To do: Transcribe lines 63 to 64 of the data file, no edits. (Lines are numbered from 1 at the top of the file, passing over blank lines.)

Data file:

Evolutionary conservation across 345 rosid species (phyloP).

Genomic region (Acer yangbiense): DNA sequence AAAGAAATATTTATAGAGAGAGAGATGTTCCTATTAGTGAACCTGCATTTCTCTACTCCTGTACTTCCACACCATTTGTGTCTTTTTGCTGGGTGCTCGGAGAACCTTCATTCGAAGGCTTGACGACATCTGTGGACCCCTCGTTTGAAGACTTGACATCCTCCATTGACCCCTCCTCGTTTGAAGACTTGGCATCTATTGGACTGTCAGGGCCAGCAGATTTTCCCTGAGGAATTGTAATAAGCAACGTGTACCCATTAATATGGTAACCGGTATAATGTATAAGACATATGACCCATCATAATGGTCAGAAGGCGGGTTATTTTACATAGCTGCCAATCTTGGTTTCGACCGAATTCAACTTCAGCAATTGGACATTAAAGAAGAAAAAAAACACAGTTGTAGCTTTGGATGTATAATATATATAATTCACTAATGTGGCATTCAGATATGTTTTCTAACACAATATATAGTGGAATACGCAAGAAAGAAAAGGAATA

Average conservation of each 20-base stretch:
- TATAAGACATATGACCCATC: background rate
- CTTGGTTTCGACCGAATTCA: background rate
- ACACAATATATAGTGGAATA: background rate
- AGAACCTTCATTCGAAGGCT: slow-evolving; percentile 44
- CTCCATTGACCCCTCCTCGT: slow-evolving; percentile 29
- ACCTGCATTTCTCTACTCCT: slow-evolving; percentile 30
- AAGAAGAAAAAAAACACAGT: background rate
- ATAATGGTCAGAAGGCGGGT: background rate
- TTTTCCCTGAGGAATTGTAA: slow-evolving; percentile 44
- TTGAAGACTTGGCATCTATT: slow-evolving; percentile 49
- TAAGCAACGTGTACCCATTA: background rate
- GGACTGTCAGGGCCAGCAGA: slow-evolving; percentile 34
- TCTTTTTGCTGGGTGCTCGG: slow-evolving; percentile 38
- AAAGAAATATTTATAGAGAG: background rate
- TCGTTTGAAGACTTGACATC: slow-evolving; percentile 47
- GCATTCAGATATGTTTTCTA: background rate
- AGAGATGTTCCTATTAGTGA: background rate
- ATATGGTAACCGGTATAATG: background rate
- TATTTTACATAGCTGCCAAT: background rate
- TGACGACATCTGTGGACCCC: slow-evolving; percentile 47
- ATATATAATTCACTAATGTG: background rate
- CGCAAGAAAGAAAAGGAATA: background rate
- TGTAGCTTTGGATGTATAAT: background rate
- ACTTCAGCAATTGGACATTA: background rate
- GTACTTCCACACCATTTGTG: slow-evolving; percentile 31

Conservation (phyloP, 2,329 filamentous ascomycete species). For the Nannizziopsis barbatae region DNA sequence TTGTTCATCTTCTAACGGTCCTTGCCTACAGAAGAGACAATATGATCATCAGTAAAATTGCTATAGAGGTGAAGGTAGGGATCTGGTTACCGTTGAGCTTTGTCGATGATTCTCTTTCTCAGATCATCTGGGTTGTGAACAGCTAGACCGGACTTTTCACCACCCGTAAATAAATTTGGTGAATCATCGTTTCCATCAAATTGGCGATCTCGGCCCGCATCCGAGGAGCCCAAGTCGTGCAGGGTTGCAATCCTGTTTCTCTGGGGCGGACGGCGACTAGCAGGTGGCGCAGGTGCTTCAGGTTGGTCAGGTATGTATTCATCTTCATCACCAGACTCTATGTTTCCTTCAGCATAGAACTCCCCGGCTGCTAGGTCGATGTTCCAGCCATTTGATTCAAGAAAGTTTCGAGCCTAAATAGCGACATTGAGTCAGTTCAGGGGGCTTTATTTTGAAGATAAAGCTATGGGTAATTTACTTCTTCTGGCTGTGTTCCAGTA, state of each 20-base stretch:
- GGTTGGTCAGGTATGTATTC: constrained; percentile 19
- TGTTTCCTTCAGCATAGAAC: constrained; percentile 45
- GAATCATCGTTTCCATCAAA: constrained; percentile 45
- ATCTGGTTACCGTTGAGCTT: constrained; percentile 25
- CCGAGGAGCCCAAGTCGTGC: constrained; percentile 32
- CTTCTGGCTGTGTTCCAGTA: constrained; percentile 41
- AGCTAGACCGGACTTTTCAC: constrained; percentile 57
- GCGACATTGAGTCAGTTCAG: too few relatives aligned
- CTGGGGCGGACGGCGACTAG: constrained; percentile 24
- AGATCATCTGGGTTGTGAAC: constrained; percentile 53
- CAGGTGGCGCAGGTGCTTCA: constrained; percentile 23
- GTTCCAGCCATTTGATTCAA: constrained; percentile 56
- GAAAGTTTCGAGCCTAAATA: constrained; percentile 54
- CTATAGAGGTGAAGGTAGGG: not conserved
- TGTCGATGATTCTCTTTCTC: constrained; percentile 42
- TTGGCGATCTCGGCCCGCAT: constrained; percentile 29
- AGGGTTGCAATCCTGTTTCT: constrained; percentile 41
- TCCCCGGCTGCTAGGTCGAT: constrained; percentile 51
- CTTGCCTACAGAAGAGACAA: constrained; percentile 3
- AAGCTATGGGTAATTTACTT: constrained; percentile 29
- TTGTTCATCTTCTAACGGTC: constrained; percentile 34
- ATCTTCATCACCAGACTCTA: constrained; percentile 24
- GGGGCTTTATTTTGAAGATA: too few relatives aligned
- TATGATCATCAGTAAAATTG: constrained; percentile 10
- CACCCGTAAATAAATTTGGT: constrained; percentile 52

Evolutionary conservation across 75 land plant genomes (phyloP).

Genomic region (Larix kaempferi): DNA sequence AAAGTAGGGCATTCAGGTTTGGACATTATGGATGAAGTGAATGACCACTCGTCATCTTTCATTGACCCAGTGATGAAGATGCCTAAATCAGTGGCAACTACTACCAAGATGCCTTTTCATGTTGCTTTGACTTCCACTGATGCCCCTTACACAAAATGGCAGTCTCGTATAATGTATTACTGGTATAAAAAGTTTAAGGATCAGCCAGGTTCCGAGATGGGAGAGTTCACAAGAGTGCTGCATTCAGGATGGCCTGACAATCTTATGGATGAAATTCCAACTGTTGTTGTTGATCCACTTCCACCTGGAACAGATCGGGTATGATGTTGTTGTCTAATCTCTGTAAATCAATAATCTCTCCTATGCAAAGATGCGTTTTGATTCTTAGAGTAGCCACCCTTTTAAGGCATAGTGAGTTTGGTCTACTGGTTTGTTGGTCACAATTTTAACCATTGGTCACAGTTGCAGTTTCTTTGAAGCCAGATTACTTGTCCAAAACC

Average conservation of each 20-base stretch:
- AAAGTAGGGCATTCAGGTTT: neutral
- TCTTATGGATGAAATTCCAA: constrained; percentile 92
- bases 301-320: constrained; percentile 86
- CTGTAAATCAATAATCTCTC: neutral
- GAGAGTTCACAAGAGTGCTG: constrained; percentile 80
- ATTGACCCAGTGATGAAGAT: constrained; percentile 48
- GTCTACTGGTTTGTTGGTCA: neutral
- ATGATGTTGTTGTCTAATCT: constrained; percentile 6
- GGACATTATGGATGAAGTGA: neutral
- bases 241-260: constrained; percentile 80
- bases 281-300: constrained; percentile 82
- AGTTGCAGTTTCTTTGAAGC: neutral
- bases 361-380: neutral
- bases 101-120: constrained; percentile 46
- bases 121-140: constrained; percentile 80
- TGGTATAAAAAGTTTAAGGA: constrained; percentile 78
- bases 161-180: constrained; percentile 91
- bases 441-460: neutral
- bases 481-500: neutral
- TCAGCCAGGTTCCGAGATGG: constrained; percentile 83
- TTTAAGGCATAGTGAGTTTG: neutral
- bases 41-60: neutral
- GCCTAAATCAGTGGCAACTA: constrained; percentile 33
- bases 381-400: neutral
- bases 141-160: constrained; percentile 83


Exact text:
- ATTGACCCAGTGATGAAGAT: constrained; percentile 48
- GTCTACTGGTTTGTTGGTCA: neutral